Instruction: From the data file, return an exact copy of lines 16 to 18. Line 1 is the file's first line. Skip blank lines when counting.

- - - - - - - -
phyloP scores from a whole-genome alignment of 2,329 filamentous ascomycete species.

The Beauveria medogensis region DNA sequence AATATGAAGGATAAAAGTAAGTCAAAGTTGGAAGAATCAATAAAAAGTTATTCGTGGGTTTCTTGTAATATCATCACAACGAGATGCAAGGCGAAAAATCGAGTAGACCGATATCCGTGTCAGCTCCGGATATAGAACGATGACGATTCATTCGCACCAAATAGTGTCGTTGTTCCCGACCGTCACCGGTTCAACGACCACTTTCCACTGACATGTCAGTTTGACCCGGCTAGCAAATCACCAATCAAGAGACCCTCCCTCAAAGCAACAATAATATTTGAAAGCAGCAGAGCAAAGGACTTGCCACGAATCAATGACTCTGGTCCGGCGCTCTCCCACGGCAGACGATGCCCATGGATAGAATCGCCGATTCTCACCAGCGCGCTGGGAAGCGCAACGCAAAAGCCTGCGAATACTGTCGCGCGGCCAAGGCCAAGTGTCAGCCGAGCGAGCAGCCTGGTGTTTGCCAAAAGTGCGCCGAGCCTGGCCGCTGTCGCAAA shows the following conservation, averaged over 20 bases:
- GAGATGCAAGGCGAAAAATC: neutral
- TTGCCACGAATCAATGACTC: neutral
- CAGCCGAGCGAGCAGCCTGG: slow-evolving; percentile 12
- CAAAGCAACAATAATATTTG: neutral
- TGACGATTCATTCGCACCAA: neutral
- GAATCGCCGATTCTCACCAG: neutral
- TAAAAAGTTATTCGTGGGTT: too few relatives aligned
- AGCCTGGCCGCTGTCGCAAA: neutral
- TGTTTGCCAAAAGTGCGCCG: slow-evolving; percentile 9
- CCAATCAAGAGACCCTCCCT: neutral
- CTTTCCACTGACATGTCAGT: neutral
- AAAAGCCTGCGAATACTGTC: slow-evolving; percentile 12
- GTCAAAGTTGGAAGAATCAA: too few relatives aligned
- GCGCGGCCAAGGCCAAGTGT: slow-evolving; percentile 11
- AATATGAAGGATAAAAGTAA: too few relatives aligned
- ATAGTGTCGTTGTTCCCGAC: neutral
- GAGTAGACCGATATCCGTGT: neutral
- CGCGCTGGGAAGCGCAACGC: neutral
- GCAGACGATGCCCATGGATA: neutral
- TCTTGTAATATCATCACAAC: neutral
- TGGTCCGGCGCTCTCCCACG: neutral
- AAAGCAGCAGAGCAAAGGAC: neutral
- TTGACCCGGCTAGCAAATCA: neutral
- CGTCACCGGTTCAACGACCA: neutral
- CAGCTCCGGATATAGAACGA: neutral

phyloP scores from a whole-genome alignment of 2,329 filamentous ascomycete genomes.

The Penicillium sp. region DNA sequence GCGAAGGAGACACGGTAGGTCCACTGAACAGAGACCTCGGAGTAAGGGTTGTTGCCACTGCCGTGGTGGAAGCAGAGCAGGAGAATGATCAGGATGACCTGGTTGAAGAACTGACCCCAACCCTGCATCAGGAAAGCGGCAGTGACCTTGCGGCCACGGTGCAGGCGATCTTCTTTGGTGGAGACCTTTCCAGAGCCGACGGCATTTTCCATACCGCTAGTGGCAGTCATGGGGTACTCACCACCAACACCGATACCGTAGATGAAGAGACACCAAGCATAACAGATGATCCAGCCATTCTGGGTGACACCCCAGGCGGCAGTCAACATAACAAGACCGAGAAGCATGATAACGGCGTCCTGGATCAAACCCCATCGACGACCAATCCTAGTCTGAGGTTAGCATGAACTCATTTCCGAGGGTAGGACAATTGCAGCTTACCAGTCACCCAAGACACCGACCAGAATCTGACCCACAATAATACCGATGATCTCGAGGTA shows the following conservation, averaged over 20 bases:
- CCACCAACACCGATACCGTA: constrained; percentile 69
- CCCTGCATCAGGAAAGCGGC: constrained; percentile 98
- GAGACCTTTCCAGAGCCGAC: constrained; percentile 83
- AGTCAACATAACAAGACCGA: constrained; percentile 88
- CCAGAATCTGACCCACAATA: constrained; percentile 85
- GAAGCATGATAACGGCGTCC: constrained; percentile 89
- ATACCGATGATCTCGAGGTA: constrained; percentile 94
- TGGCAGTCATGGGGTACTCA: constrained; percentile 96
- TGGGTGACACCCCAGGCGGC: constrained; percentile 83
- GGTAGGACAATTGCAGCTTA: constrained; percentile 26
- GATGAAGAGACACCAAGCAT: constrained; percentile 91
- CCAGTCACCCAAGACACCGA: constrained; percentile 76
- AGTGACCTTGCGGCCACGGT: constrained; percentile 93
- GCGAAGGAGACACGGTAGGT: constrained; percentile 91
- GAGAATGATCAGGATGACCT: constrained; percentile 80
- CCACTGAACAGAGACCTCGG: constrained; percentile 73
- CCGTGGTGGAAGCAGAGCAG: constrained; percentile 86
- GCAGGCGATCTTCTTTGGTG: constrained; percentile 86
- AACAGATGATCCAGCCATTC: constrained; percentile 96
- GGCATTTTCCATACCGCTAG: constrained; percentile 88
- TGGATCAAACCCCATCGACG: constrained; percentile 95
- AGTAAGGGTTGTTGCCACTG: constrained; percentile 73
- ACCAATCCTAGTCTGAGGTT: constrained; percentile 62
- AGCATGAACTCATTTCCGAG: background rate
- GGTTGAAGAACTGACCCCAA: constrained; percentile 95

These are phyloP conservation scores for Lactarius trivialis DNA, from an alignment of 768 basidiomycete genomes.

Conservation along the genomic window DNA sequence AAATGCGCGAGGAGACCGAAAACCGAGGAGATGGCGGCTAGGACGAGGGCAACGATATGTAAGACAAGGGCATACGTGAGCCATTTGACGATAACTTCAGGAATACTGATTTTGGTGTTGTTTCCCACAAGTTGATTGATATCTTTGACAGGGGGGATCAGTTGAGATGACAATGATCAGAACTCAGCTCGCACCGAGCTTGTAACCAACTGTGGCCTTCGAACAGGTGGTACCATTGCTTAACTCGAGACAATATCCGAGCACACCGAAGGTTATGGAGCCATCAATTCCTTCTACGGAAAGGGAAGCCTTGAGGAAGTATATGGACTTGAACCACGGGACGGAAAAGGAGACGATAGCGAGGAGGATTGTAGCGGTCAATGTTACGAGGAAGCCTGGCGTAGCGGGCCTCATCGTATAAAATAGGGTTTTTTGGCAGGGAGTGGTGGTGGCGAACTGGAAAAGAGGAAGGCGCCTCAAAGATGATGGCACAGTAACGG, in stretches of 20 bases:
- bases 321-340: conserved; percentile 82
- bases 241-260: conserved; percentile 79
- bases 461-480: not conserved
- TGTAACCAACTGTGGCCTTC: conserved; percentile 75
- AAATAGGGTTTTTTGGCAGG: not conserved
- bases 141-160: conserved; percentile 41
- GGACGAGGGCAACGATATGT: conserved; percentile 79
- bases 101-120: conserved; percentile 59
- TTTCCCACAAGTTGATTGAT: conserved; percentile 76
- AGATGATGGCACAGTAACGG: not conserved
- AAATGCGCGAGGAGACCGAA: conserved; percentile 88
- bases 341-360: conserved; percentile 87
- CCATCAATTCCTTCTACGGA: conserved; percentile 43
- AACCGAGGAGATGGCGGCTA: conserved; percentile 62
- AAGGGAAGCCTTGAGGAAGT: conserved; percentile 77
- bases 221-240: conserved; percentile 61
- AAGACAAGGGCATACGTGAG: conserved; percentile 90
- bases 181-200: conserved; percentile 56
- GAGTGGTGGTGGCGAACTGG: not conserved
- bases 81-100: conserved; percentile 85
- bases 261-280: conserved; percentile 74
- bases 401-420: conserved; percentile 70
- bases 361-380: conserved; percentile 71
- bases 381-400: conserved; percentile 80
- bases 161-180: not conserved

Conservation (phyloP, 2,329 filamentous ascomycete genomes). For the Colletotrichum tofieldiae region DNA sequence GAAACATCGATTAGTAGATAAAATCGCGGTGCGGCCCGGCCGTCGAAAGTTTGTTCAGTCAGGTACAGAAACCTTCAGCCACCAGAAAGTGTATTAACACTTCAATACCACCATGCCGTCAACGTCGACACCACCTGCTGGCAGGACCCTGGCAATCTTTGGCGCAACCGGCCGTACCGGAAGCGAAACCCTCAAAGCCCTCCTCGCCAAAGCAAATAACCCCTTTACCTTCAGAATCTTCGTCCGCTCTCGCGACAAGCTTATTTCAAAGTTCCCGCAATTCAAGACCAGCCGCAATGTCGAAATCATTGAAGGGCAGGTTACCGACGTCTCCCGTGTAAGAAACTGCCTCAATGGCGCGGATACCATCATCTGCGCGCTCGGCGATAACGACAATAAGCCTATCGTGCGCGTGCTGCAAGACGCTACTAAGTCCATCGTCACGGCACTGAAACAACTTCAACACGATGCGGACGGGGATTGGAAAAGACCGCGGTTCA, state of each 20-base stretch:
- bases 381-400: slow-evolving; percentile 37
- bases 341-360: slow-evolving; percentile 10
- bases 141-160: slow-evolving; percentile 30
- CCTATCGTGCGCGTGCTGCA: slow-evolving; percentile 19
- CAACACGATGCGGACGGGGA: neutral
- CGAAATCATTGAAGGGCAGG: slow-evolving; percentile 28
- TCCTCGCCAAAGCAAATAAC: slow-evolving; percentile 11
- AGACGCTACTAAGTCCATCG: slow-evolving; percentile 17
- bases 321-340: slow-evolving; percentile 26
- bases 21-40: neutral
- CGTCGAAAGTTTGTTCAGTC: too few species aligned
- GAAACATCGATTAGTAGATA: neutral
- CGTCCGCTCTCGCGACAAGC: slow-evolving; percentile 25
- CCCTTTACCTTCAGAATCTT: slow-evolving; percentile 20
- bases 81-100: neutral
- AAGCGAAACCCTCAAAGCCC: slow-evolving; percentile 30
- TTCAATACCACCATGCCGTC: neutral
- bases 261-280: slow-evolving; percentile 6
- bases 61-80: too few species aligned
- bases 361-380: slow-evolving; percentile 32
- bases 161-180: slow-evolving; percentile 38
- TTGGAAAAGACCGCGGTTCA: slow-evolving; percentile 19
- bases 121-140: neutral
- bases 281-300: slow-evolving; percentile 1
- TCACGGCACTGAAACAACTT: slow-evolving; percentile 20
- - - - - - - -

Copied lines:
- GCGCGGCCAAGGCCAAGTGT: slow-evolving; percentile 11
- AATATGAAGGATAAAAGTAA: too few relatives aligned
- ATAGTGTCGTTGTTCCCGAC: neutral